Jesse’s cabin members are determined to make her give up and go home: they use her underwear and the dozens of condoms her well-intentioned grandma had snuck into her luggage for the cabin decorating competition; they fake a drowning just to make Jesse jump into the murkiest, muddiest, most dangerous part of the lake, they read her personal journal, focussing on the juicy bits involving Kirk aloud as their talent show act. It’s the talent show that gets Jesse in trouble, but not the kind she imagines. When she chases down Spenser, the camper performing a reading of her journal in front of the entire camp, her running skills are more memorable than her romances. Jesse is ready to be fired when she’s called into a meeting with camp management, but nothing seems to go the way she imagines. Jesse isn’t punished or fired…as long as she participates in, and wins, the annual triathlon. It was discovered Jesse was provincial champion, and her camp hasn’t won in years. Jesse agrees, but she is not comfortable with the idea of running yet. After interrupting Spencer’s recital of her journal and chasing him off the stage, she knows he’s got the skills needed to become a great runner. They secretly train and don’t tell anyone what they have planned until just before the running portion of the triathlon. Spencer’s dad, who also owns the camp, manages, with some serious persuasion, to find time to see his son run, although he actually comes when promised they’ll win the trophy. Although they finish second, Spencer’s dad is happy with his son’s performance and the transformation in his son brought about by Jesse’s training and determination to not let him ruin her summer.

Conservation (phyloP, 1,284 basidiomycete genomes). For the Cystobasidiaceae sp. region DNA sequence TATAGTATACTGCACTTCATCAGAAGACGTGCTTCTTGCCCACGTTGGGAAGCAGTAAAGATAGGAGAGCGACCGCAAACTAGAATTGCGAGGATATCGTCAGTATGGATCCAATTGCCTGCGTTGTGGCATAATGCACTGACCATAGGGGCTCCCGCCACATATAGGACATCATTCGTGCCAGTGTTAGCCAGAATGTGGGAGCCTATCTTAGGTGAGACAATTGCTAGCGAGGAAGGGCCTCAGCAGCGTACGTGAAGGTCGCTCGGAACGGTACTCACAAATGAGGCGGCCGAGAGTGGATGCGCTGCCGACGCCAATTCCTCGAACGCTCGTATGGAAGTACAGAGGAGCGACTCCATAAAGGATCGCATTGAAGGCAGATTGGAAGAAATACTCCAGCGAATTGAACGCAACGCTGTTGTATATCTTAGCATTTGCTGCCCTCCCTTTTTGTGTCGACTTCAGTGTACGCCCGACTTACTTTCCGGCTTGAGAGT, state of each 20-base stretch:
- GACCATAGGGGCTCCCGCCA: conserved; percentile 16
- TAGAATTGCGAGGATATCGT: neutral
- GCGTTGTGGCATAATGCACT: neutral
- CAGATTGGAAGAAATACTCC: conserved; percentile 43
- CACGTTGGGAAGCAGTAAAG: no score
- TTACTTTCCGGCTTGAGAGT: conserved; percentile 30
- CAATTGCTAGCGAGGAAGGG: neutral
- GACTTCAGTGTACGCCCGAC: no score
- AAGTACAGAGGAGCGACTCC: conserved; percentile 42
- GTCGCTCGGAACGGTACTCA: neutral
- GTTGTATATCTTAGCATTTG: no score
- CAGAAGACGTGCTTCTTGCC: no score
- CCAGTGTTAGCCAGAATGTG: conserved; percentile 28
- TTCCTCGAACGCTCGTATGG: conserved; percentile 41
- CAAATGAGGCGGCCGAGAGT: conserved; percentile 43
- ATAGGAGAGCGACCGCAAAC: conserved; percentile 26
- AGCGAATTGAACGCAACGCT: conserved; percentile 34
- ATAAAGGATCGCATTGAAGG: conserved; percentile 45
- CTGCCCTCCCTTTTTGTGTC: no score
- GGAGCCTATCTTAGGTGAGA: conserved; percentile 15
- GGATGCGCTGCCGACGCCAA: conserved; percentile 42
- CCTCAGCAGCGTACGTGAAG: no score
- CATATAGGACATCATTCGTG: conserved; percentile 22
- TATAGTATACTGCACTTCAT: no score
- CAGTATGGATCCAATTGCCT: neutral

Jesse is a complex character who will keep readers evaluating how they feel about her. The recent loss of her father will bring out sympathy in readers, but Jesse also has moments of selfishness and is hurtful toward people she cares about. She doesn’t like people judging her based on her name, but she is quick to judge other like the ‘cupcakes’, as she labels one of the girls’ cabins led by her romantic rival Lacey, a blonde ‘girly girl’ who Jesse thinks wants Kirk for herself, and her cabin full of kids she thinks are bad by nature rather than influenced by how others treat them. Jesse feels responsible for her father’s death since he had a heart attack trying to keep up with her during training. She deprives herself of the joy running brings her in order to punish herself for causing his death. Readers will feel her pain, cheer her on as she takes on her cabin, Lacey, and occasionally Kirk, and will cringe in horror, and maybe laugh a little, at the antics her cabin gets up to: no one wants their collection of thongs hung outside a cabin along with water-filled condoms, or have their deepest, darkest secrets read to an audience, but it’s hard not to laugh at the picture the author paints. Quick-paced with lots of twists, readers will love Girl on the Run.

Highly Recommended

Crystal Sutherland is a MEd (Literacy) and MLIS graduate and librarian living in Halifax, NS.

To comment on this title or this review, send mail to cm@umanitoba.ca.

Copyright © the Manitoba Library Association. Reproduction for personal use is permitted only if this copyright notice is maintained. Any other reproduction is prohibited without permission.
Published by
The Manitoba Library Association
ISSN 1201-9364
Hosted by the University of Manitoba.